President Mnangagwa’s first one hundred days were not going to result in actual investment and jobs. That was an unrealistic metric; inconceivable for any observer cognisant of Zimbabwe’s political stature at the time that he took office.
Erudite observers would understand that any significant gains a new administration could garner were only going to be in context of attitudes towards the political level.
Attitudes are best measured in openness to dialogue; particularly Zimbabwe’s counter-parties offering platforms of engagement to measure if there could be complementary attitudes with the new administration. Sometimes “all talk” actually matters.
Investment and jobs before political resolution were always a reach to start with. Investors were never uninformed of Zimbabwe’s economic potential, if indeed it offered any.
They had simply been withdrawn and deterred by the risks that divergent attitudes at the political level bring.
For instance, how was a European/American company to invest in a Zimbabwean jurisdiction in which transactions into that jurisdiction expose that Western entity to punitive measures in its domicile? Not really possible.
Also, multinational corporations pursue business only at the consent of their home governments, which negotiate terms of trade and rules of commerce with governments of foreign pursued markets.
More often than not, multinational corporations only enter foreign jurisdictions at the consent of a home crafted governmental plan, as per the guidance of the foreign policy of their respective governments.
This is similar procedure for investment vehicles that allocate the taxpayer and investor funds of citizens of respective governments.
More simply, money belonging to American/European citizens — such as pension funds or other aggregated investments like equity in companies – is not going to enter a foreign country if there is no political cooperation between that country and American/European governments.
Thus, political cooperation precedes investment, and any resultant economic benefits such as jobs.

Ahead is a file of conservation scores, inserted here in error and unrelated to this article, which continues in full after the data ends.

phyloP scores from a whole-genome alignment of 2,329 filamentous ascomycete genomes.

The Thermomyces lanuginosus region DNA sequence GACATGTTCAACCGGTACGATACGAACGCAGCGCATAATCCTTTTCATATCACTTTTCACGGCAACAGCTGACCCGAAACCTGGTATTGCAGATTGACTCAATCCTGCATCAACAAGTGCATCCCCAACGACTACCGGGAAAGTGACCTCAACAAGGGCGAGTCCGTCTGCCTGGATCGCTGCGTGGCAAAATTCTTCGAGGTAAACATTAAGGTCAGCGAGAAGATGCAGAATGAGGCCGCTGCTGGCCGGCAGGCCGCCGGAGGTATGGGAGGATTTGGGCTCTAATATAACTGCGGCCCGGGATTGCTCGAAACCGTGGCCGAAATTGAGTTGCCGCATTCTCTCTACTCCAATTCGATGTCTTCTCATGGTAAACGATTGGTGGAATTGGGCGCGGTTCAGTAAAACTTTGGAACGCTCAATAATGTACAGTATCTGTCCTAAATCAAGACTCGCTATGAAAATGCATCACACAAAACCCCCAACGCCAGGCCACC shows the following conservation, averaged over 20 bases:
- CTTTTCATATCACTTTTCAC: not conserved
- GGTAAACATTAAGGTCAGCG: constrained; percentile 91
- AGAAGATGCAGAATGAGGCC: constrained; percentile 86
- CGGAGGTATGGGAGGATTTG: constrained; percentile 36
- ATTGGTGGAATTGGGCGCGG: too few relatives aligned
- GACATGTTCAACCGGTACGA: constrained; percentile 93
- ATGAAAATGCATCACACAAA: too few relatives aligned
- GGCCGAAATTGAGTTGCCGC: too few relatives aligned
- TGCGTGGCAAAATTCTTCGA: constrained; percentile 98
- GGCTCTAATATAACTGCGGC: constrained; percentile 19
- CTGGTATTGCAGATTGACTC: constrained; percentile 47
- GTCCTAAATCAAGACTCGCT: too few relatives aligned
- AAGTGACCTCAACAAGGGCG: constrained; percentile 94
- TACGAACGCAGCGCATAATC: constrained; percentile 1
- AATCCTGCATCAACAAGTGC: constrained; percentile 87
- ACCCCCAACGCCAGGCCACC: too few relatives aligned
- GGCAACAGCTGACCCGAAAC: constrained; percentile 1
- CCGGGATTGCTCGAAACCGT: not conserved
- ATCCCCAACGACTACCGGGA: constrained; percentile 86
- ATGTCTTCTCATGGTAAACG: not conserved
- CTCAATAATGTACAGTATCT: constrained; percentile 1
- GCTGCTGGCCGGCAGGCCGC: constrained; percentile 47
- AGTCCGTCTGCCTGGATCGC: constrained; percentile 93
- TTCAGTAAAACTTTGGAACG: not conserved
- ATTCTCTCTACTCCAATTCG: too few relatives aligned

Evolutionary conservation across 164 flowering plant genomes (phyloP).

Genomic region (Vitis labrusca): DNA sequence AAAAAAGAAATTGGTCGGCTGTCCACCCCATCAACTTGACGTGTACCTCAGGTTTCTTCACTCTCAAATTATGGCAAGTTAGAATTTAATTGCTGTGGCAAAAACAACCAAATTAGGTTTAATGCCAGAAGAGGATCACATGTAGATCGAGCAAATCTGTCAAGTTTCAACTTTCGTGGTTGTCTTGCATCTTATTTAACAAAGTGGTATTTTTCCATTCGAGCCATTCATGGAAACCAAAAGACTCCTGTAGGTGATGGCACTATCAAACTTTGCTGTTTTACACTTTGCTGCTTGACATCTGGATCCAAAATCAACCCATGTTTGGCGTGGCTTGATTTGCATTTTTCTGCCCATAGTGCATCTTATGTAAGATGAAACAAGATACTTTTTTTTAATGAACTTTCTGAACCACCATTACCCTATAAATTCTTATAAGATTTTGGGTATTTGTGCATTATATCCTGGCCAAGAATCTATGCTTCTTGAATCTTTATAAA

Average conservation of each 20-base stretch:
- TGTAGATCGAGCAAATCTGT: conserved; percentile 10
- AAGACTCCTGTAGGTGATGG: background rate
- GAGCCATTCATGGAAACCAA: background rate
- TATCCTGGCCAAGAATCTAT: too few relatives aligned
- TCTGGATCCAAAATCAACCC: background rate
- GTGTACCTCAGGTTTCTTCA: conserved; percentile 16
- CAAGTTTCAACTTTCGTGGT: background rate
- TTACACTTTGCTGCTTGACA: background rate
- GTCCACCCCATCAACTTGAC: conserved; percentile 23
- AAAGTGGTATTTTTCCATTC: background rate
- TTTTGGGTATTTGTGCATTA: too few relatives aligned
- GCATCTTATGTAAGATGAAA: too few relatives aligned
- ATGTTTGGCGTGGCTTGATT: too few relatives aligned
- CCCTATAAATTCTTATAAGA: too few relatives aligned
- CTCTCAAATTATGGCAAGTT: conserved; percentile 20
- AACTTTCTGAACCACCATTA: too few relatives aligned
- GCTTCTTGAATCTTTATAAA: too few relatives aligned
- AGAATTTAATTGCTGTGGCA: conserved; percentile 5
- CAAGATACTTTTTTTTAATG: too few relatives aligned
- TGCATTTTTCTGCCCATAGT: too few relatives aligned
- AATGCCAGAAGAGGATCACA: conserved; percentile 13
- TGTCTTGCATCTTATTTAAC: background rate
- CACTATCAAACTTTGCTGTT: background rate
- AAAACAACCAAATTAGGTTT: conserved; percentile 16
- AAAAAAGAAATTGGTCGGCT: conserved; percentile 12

So, in a pragmatic political context, which was the first and only context that could be attended to in the first one hundred days of the new administration, there is indication that attitudes have to a large extent started to converge between Zimbabwe and its counter-parties at a political level. That is notable progress.
However, in the political dialogue thus far, one narrative that may become increasingly crucial has yet to be tabled; it will become apparent by the end of this presentation.
With hopes that political attitudes will continue to improve, perhaps Zimbabwe can start to assess the metrics which would start to matter over the next, however, days into the future.
Investors are not going to be convinced by Zimbabwe’s structural outlook as it stands today.
Structurally, Zimbabwe has a lot of work to do. At a governmental level, the country’s fiscal outlook remains awful.
Zimbabwe is so indebted that it does not have a credit rating at all. So the country loses out on the very first metric that long term investors consider. Countries with high debt obligations lose investors’ confidence.
Zimbabwe’s national debt needs to be resolved. Usually such nations have two choices. They must either pursue the pain of rationalizing their fiscal spending, which is otherwise the greatest stimulant of economic growth.
For instance, Zimbabwe must cut civil service expenditure and public subsidies. This option risks depressed growth in the near future. The other option is to print more money. Well, this increases the risk of inflation, which is more likely with a surrogate currency.
Neither a government spending rationalization nor monetary expansion propositions excite investor confidence considering our track record along both avenues. Many analysts have corroborated and spoke on these choices.